February 8, 2013

This isn't Fiction - Entertainment, Ehrenreich, and Eternity

Let meeeee entertain yooooou! That caught you a little bit off guard, admit it! After all, what on Earth has ENTERTAINMENT got to do with non fiction? Well, actually, quite a bit.

While it's usually quite easy to spot, say, a biography or a self-help book, it might be a bit harder, for the non fiction newbie at least, to define the sub-genre of Entertainment.

Entertainment is an action, event, or activity that aims to amuse and interest an audience, in this particular case, the reader. Literature contains many genres designed, in whole or in part, as entertainment.

What does this mean in regard to non fiction books then? Basically it's like this - think entertainment industry. Think Hollywood. Think about people working as actors, comedians, musicians, or the likes, then imagine them writing a book, preferably non fiction, of course. As so often is the case these books will usually merge various genres, so it's not all that surprising if a certain book falls into both the category of e.g. Biography and Entertainment.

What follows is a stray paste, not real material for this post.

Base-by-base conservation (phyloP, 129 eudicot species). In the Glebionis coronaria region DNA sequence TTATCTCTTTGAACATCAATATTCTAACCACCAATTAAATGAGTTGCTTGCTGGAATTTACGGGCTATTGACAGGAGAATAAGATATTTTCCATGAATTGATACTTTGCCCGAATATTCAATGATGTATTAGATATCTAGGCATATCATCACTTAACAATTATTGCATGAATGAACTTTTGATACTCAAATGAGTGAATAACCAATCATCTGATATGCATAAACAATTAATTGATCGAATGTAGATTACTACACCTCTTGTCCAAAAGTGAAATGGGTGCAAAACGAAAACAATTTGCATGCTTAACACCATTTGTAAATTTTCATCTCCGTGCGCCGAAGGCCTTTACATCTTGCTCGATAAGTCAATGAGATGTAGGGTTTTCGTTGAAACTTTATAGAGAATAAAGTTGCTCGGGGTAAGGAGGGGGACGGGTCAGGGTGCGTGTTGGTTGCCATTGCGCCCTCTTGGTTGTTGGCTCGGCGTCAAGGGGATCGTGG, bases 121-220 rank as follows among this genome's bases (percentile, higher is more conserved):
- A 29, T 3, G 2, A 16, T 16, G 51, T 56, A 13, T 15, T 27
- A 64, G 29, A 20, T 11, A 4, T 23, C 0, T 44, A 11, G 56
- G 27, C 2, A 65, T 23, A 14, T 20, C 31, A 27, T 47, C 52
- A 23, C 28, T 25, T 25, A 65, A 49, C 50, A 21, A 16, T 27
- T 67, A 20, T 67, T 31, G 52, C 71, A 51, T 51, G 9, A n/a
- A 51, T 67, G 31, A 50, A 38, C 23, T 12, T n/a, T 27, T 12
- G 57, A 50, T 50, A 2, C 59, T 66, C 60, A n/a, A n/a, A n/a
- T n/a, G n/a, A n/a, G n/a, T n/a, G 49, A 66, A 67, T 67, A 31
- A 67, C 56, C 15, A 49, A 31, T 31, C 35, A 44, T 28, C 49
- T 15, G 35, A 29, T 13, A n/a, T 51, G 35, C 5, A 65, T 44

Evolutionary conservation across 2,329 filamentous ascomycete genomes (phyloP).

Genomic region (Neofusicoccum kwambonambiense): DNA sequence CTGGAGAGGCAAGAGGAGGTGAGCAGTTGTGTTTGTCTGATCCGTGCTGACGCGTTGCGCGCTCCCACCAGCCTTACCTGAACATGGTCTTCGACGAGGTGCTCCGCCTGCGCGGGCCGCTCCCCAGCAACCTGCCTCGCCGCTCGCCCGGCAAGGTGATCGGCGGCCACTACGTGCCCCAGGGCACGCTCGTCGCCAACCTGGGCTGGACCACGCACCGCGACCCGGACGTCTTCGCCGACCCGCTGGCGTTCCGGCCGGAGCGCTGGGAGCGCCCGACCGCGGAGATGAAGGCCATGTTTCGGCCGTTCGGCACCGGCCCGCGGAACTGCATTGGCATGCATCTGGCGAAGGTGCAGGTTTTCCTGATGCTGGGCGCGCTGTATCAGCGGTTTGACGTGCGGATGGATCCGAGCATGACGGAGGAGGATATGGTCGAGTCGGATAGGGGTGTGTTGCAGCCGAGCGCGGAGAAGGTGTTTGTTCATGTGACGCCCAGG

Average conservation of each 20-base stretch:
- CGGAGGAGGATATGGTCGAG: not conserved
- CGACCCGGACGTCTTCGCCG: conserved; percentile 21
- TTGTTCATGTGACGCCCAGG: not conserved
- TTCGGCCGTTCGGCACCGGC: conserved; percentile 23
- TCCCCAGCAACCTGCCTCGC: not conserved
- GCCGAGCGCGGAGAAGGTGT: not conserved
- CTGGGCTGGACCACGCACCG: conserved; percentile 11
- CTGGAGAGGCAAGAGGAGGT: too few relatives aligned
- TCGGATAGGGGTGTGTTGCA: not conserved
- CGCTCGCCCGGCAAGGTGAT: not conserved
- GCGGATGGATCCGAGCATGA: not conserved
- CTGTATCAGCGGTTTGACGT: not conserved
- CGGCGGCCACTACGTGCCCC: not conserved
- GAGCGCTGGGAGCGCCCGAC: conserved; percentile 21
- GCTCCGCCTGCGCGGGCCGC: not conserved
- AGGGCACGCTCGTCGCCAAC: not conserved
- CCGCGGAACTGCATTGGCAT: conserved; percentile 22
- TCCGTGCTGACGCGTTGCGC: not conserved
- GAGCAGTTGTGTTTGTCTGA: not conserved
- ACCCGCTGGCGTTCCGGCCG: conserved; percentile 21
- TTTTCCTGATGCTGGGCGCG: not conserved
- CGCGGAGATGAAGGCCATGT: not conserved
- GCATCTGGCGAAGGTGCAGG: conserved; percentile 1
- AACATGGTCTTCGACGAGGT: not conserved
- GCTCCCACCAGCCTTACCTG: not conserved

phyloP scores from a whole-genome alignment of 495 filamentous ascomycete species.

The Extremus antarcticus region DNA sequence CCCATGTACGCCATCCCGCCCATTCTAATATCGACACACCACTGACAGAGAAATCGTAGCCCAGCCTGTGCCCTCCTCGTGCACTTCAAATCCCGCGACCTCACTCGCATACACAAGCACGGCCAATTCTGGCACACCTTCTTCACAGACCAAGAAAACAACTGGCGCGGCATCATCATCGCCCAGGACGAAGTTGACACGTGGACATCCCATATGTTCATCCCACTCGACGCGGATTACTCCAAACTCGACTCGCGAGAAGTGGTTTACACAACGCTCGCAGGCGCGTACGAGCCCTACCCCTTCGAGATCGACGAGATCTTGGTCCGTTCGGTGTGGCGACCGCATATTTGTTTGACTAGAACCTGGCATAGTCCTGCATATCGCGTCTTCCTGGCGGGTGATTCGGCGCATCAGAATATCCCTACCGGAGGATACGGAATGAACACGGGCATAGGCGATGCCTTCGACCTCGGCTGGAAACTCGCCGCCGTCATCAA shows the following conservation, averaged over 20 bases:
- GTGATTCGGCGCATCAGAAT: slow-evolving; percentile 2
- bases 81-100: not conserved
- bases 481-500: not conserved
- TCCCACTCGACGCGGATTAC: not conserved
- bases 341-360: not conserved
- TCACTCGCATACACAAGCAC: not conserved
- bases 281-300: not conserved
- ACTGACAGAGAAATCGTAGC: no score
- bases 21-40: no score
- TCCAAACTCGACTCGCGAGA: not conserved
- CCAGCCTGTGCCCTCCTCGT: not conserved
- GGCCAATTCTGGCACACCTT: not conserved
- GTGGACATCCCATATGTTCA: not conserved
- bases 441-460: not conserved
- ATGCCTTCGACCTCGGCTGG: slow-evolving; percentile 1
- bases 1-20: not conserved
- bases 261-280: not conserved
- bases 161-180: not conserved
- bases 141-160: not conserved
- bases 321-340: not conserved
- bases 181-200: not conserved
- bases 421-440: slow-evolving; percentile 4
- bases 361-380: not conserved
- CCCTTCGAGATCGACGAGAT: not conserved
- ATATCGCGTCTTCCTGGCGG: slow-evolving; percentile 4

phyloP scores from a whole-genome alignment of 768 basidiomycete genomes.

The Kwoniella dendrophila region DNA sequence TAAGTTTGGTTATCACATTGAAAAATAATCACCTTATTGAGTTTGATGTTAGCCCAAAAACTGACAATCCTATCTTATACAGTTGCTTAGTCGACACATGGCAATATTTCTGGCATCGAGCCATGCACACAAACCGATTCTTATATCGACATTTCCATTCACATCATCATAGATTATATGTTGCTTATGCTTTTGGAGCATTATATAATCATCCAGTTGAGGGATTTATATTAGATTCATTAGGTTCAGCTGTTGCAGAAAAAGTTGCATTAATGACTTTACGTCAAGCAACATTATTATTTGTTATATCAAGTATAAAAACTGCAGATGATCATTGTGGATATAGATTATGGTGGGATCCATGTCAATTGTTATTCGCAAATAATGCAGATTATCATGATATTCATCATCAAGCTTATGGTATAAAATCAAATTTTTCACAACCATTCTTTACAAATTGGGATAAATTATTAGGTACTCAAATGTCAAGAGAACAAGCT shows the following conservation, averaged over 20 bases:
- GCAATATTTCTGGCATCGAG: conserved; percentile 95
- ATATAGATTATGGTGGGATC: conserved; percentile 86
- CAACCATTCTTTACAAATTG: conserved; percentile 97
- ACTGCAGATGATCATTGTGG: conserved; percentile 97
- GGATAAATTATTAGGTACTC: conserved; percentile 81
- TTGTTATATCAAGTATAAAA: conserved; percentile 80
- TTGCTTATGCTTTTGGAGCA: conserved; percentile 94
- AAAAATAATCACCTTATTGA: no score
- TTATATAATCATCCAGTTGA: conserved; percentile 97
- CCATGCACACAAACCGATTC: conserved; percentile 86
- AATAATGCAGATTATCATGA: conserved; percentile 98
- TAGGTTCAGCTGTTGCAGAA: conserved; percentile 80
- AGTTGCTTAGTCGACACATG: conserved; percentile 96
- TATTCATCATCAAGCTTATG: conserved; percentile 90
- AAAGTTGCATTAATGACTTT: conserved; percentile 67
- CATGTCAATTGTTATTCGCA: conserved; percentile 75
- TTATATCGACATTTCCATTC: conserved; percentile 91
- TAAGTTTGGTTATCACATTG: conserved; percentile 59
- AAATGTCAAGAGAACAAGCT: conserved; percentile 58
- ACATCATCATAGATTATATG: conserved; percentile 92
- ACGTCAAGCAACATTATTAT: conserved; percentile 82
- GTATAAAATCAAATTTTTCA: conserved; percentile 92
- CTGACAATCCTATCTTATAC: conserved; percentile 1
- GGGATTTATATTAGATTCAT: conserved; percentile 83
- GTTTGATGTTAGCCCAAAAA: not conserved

Of course it does not necessarily have to be someone who escaped Hollywood to jump onto the author-train that qualifies a book to be classified as Entertainment, but in many cases the content of these books does revolve around the rich and famous, and with a bit of luck those tremendously funny (and entertaining) too.

Let's take a little stroll down Entertainment lane now ...

Feeling entertained yet? I would hope so.


Barbara EHRENREICH is an American feminist, democratic socialist, political activist, and a widely-read and award-winning columnist and essayist. She is probably best known for her 2001 book Nickel and Dimed: On (Not) Getting By in America.

Curious? Find out more about her work on Goodreads.

Some economists argue that the apparent paradox rests on an illusion: there is no real 'labor shortage,' only a shortage of people willing to work at the wages currently being offered. You might as well talk about a 'Lexus shortage' — which there is, in a sense, for anyone unwilling to pay $40,000 for a car.


Still not convinced that non fiction can be quite entertaining? Maybe I can tempt you with eternity, evanescence or emancipation?

An Eye for Eternity: The Life of Manning Clark (Mark McKenna)

Evanescence and Etiquette: The Search for Meaning and Identity in Japanese Culture (Charles Inouye)

The Caged Virgin: An Emancipation Proclamation for Women and Islam (Ayaan Hirsi Ali)


Feeling entertained already? Or more like nickled and dimed ... for all eternity?

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